From the ceremony to the reception and everything in between, here’s an online guide to for you to plan wedding music for your upcoming Las Vegas wedding.
What’s the big deal about music?
More than any other aspect, music will set the tone for your wedding. From your ceremony to cocktail hour to dinner to dancing, the music that’s playing will let your guests know the mood and how to respond accordingly. Also, songs played at significant moments will become the soundtrack to your wedding. These songs will recall special memories for you when you hear them later in life.
How do I choose music for my wedding?
Music moves your wedding from moment to moment. Try to pinpoint these moments (see “music moments” below for examples) and choose appropriate songs.
- Keep the mood in mind for each moment. While some songs may be crowd pleasers on the dance floor, consider providing soft background music as your guests mingle.
- Don’t be afraid of a little variety. For example, if you’re only into hard rock, you may have to make exceptions for slower tempos at times.
- Give your musicians or disc jockey (DJ) the liberty to use their discretion. Rather than giving them a list of every song for the night, keep your requests to no more than 25 songs. This allows a professional to feel the mood and play songs to accommodate the atmosphere, which will escalate and calm throughout the reception.
- Deliver a list of a couple songs or musical genres that you don’t want played that night, so you won’t have to experience any low level loathing at your wedding.
- Decide whether guests can make song requests at the reception. With guest participation and a strong professional DJ/emcee, your wedding will be a fun, festive event enjoyed by yourself and your guests, that’s free to move with the spontaneity of the moment.
- Consider your guests and set the tone. Will they feel comfortable with a conga line or prefer to sit and talk amongst themselves at the reception?
When do I need to book the ceremony and reception music?
Ideally, you should book your DJ, musician, or band six months in advance.
Should I hire a DJ or a live band?
If you have a specific style of music that you’d prefer to play consistently through the night, consider hiring a band or musician. But if you have a variety of music interests, a DJ will have thousands of songs at his disposal and the competence to blend genres smoothly.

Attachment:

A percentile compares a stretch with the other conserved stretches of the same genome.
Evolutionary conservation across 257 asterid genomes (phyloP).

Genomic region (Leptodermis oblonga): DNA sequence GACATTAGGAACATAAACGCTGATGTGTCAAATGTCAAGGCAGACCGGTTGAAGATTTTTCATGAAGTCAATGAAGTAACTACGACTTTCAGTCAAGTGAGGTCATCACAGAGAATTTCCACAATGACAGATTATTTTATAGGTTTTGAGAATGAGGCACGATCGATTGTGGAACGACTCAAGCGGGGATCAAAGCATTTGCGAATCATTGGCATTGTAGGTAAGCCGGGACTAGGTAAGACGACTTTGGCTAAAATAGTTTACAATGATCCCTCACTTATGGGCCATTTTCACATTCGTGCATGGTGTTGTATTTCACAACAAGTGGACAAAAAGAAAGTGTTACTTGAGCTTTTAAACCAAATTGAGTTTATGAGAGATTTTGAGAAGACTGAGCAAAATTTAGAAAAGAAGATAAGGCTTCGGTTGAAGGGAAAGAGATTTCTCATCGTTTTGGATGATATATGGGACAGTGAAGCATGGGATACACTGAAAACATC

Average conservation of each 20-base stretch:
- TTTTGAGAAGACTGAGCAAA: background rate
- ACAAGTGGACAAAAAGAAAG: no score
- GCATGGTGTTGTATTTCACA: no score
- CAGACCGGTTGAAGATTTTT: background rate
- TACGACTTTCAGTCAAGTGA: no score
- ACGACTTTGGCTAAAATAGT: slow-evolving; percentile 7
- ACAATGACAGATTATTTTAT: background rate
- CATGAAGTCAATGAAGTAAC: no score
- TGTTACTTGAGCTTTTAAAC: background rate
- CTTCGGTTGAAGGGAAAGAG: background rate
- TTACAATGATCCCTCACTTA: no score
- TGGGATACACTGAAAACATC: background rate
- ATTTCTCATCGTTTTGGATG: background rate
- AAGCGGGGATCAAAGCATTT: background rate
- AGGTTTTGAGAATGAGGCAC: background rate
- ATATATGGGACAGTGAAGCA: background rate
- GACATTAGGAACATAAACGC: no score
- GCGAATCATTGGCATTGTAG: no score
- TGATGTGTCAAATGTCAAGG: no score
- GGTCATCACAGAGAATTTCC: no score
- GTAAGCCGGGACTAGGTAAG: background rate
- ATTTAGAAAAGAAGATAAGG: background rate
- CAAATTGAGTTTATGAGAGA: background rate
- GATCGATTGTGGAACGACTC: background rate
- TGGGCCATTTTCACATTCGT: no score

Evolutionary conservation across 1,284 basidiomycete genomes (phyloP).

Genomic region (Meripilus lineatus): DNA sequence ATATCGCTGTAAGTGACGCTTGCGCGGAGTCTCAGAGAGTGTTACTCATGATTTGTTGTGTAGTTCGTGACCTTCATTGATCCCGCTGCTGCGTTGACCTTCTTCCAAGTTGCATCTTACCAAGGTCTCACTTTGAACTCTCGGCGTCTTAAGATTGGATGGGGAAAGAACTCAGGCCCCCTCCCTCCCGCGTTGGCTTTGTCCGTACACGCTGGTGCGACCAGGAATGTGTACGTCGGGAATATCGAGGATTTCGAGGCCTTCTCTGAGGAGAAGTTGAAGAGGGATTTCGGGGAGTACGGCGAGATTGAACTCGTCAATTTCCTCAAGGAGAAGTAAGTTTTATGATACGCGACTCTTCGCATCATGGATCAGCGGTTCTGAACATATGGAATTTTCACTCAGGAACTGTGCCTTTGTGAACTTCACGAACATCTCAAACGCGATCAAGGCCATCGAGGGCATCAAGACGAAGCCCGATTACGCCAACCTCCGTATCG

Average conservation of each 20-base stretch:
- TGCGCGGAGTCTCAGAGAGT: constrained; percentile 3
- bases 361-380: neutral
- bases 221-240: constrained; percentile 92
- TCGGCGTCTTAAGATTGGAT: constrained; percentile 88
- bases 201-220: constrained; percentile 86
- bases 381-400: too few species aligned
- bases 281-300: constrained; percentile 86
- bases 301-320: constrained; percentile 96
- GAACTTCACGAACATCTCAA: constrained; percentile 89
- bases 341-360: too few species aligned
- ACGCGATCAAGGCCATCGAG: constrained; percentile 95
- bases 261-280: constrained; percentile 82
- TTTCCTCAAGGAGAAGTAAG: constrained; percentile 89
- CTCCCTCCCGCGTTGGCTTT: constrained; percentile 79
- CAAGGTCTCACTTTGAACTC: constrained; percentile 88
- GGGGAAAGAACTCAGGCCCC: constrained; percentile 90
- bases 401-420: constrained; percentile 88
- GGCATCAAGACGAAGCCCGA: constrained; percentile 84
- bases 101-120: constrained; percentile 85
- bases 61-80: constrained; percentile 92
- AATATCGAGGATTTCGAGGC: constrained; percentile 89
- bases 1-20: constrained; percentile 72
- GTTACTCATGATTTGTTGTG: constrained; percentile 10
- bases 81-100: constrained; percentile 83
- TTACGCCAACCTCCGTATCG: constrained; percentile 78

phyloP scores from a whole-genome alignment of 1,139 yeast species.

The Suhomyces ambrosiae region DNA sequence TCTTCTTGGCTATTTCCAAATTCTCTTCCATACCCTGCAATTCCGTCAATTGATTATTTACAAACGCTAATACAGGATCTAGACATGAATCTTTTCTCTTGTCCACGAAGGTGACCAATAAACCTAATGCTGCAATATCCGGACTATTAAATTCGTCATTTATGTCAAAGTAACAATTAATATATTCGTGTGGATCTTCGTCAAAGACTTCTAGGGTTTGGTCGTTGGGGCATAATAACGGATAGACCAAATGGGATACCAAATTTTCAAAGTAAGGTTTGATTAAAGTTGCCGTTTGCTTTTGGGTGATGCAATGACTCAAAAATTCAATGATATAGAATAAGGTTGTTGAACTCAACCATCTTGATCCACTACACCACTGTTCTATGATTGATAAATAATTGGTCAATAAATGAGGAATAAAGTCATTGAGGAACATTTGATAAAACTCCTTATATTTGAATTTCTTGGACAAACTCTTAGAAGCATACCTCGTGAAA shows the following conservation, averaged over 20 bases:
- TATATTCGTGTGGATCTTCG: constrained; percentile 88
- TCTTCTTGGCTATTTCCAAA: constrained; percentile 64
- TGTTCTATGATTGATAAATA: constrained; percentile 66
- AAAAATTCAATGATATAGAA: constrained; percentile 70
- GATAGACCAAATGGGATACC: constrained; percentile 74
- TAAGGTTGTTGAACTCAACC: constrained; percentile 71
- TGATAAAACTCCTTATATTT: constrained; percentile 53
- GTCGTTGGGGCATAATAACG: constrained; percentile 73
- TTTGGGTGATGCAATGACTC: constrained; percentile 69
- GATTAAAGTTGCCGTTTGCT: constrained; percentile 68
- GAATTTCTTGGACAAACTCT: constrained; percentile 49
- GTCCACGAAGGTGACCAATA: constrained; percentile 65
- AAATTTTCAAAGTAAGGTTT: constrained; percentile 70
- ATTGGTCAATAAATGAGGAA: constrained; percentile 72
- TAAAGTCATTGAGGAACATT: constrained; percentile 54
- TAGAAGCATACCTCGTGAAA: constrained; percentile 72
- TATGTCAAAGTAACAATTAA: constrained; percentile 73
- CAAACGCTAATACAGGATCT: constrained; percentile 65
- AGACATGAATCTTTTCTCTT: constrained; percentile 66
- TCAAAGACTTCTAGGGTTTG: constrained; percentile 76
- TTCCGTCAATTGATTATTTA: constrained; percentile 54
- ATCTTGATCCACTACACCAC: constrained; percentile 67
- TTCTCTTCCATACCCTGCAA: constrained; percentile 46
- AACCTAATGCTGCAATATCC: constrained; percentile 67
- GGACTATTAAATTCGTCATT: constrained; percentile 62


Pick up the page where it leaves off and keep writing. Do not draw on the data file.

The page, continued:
Before signing a contract, you need to find out who is the best match for you and your groom. Ask questions about a DJ’s or band’s:
- musical style and areas of expertise,
- variety or range,
- previous experience,
- ability to emcee,
- and upcoming performances/sample CDs to preview.
It’s okay to take personalities into account too. If a DJ or band meshes well with your personality, then it’s likely that you’ll work well together in preparation for the event and on your wedding day. The last thing you want to worry about at your wedding is if the temperamental guitarist isn’t feeling up to playing your song requests.
Finally, discuss your anticipated atmosphere with your musicians or disc jockey.
- Do you want constant crowd involvement on the dance floor or calming background sounds as your guests chat at the bar?
- Do you want them to interact with the guests?
Make sure that you and your music crew have a clear understanding of your expectations.
Don’t neglect their potential as an emcee. If you hire a professional DJ, you’ll have a trained professional to work with other professionals at your wedding (i.e. photographer, cake delivery, caterers, venue wedding coordinator) to direct the timing of all events while coordinating the appropriate music. Unfortunately, bands do not typically have training as emcees, so you would need to hire an additional event director for the wedding.
Who should be the emcee? Do I really need an “MC” at my wedding?